‘The refusal of the SAPS to make crime statistics available on a more regular basis flies in the face of transparency and an open society’
THE hype around the annual release of the crime statistics earlier this month has died down. The SAPS can once more retreat behind a veil of secrecy and refuse to give out figures till next year, unless, of course, it suits their particular spin at the time.
The moratorium on the release of crime statistics was introduced in 2000 because of the unreliable reporting and recording methods of statistics by the police. But the current rationale for the moratorium is invalid.
Police have argued that if stats were released for a period shorter than a year, they would be unsuitable for establishing reliable crime tendencies.
Crime statistics are now released once a year in September where they are between six and 18 months out of date.
The refusal of the SAPS to make crime statistics available on a more regular basis flies in the face of transparency and an open society.
It is, in my opinion, unconstitutional.
But it is more than that – it is a violation of the public’s right to know.
It is time the public held the SAPS more accountable and demanded to know what is happening in their communities. Surely the public has a right to be informed on a regular basis of crime in their city but more particularly, in their immediate neighbourhood?
After all, if there are a spate of burglaries or house robberies or a big increase in hijackings, then being aware of these facts helps one to take more adequate steps to protect oneself.
Communities that are hard hit by crime don’t need to wait up to 18 months to find out what is happening.
They want to know now where the dangerous spots are.
This is particularly so with regard to people who rely on public transport and have to walk long distances.
People who want to invest their life savings or who are bonding themselves to buy a house want to know what the crime situation in their neighbourhood is today.
Foreign investors seeking to invest in our country want to know the truth about what is happening.
The news, of course, can also be very good. If crime has decreased in a particular community, one should be able to get the facts and make use of them.
It can also greatly benefit the marketing of a city or province when it comes to investment and tourism.
People are naturally attracted to areas where their safety is secure.
It is somewhat ironic that the press has a greater access to current information from the SAPS than members of parliament whose job is to oversee them.
Reporters regularly call up the media liaison officials of the SAPS for information and the crime report.
Members of parliament and provincial legislatures who are constitutionally empowered to oversee the SAPS cannot ask questions on current statistics.
This begs the question: how can members of provincial legislatures, who have a constitutional duty to monitor the effectiveness of the SAPS, do so without accurate information?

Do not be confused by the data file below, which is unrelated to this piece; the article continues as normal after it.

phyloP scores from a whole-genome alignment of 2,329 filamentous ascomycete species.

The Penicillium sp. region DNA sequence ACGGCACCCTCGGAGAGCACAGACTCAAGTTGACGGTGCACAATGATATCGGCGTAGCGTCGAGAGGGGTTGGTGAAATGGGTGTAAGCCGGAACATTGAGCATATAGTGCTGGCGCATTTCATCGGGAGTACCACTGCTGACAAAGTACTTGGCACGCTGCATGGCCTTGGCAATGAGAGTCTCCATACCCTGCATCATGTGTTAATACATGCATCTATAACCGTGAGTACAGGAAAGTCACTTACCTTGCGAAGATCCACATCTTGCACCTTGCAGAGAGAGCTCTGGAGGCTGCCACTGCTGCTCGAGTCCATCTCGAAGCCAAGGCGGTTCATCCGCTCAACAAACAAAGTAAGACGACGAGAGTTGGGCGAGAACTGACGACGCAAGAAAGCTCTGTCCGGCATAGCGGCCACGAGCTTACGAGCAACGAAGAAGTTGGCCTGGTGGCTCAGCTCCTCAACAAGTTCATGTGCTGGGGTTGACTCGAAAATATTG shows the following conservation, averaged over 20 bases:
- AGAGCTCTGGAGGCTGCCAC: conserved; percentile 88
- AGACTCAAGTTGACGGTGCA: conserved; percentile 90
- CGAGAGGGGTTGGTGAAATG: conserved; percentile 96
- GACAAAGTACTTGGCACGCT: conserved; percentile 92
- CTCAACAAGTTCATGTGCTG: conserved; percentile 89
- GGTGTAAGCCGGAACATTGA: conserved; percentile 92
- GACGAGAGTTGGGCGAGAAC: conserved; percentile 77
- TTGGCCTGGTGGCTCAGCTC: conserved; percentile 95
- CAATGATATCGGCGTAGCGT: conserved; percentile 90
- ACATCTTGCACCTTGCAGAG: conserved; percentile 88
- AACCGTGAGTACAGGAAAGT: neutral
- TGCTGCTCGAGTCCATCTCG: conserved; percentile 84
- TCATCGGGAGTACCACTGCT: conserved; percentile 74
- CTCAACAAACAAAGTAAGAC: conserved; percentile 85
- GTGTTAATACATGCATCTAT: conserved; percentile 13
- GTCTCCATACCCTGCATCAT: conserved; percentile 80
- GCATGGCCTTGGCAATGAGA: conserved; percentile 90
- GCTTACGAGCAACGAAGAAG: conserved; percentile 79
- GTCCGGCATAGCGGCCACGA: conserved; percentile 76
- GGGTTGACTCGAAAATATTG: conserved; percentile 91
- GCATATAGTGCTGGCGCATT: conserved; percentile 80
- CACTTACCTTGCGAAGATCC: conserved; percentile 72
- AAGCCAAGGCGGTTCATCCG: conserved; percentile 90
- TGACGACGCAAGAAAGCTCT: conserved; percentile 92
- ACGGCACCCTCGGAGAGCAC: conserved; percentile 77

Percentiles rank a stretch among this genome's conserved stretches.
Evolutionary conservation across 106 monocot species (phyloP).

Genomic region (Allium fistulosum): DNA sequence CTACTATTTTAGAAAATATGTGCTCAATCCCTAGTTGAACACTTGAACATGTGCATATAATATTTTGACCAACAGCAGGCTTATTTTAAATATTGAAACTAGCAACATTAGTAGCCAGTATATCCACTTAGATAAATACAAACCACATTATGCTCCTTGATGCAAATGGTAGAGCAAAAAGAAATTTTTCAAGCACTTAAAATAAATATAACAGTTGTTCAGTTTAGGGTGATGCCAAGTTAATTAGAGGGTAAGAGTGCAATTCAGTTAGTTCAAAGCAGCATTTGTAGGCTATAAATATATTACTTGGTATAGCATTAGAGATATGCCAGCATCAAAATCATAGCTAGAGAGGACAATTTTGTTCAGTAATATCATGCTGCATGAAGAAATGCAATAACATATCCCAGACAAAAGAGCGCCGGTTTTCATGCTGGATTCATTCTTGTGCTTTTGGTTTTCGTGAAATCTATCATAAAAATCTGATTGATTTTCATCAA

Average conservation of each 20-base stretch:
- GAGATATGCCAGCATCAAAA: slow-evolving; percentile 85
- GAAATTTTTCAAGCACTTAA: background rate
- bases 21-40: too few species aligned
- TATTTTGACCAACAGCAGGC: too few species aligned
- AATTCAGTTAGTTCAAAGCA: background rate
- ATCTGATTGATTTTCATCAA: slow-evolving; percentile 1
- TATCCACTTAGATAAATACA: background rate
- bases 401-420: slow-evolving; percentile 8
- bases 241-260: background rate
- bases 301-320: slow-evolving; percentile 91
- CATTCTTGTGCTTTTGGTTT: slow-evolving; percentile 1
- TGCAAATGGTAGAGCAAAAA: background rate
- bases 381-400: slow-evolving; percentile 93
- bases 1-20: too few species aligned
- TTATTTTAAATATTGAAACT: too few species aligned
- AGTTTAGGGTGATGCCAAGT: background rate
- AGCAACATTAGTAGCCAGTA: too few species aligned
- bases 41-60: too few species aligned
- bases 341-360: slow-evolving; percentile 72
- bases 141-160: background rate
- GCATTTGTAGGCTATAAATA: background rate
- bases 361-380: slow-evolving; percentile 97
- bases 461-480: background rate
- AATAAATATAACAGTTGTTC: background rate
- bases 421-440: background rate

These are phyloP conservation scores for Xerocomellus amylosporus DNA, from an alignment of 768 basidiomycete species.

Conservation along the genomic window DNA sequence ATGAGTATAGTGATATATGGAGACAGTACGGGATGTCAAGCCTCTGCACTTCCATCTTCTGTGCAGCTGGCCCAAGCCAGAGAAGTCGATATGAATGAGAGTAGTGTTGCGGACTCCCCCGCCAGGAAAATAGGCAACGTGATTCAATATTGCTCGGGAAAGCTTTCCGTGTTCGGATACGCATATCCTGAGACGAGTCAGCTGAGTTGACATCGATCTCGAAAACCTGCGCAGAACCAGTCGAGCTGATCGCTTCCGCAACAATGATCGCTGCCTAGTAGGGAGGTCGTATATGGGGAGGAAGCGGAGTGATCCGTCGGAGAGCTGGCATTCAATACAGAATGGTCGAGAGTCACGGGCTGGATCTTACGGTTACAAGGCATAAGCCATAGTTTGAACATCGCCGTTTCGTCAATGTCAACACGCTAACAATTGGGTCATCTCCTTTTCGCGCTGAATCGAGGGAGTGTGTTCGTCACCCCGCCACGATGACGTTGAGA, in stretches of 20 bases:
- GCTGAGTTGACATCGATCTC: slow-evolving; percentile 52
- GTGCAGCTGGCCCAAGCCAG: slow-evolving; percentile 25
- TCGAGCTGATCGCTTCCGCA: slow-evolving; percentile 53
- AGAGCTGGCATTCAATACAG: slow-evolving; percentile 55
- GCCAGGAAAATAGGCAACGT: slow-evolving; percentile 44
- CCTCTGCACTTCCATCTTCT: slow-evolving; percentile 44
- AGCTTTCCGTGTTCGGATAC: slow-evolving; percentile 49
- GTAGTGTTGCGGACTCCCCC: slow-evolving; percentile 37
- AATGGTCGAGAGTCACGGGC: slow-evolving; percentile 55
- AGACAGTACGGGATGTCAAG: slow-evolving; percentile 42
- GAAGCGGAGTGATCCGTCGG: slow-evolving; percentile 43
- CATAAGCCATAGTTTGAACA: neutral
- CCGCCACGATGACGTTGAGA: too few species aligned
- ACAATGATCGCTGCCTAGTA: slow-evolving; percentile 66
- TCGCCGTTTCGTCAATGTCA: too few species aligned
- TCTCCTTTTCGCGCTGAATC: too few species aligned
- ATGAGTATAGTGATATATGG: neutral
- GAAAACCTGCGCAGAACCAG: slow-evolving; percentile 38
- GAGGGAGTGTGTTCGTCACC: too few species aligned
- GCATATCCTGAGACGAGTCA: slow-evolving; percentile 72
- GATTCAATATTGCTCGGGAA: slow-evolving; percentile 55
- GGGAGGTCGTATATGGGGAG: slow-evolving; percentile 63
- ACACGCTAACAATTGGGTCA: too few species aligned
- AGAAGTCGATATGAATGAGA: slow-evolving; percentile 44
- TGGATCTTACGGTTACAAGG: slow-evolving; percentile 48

In short, you cannot tell if the SAPS are doing their job properly nor can you oversee the effectiveness of their crime strategies.
You also cannot tell whether the various campaigns of the provincial department for safety and liaison are having any impact at the time.
The end result of this is that both the SAPS and the Department of Safety and Liaison in our province cannot be properly measured and are therefore less accountable to the public representatives who are there to ensure that taxpayers’ money is being well spent in reducing the high crime rate in our communities.
Community police forums cannot function properly if they are kept in the dark. How can community police forums be equal partners with the SAPS if they don’t have access to the same level of information?
The DA believes members of the public should be entitled to real-time crime statistics. We would make these available via the internet and at local stations.
The DA believes the more informed communities are, the more they are empowered to fight crime.
All of us whose freedom is threatened by crime deserve to know the truth. There is no logical rationale for the moratorium on the regular release of crime statistics.
By keeping the public in the dark it allows rumour mongering to flourish and studies have shown it decreases the legitimacy of the SAPS. Furthermore, it is not a successful strategy to manage public fear.
The only conclusion one can draw is that the government has a deliberate strategy to keep the regular crime facts hidden from the public because they are embarrassed by the high levels of crime in this country.
My party is committed to an open opportunity society for all. We believe that by telling the truth about crime and being open with communities, new ideas and initiatives will emerge which in turn will create better opportunities for all of us who want a safer society.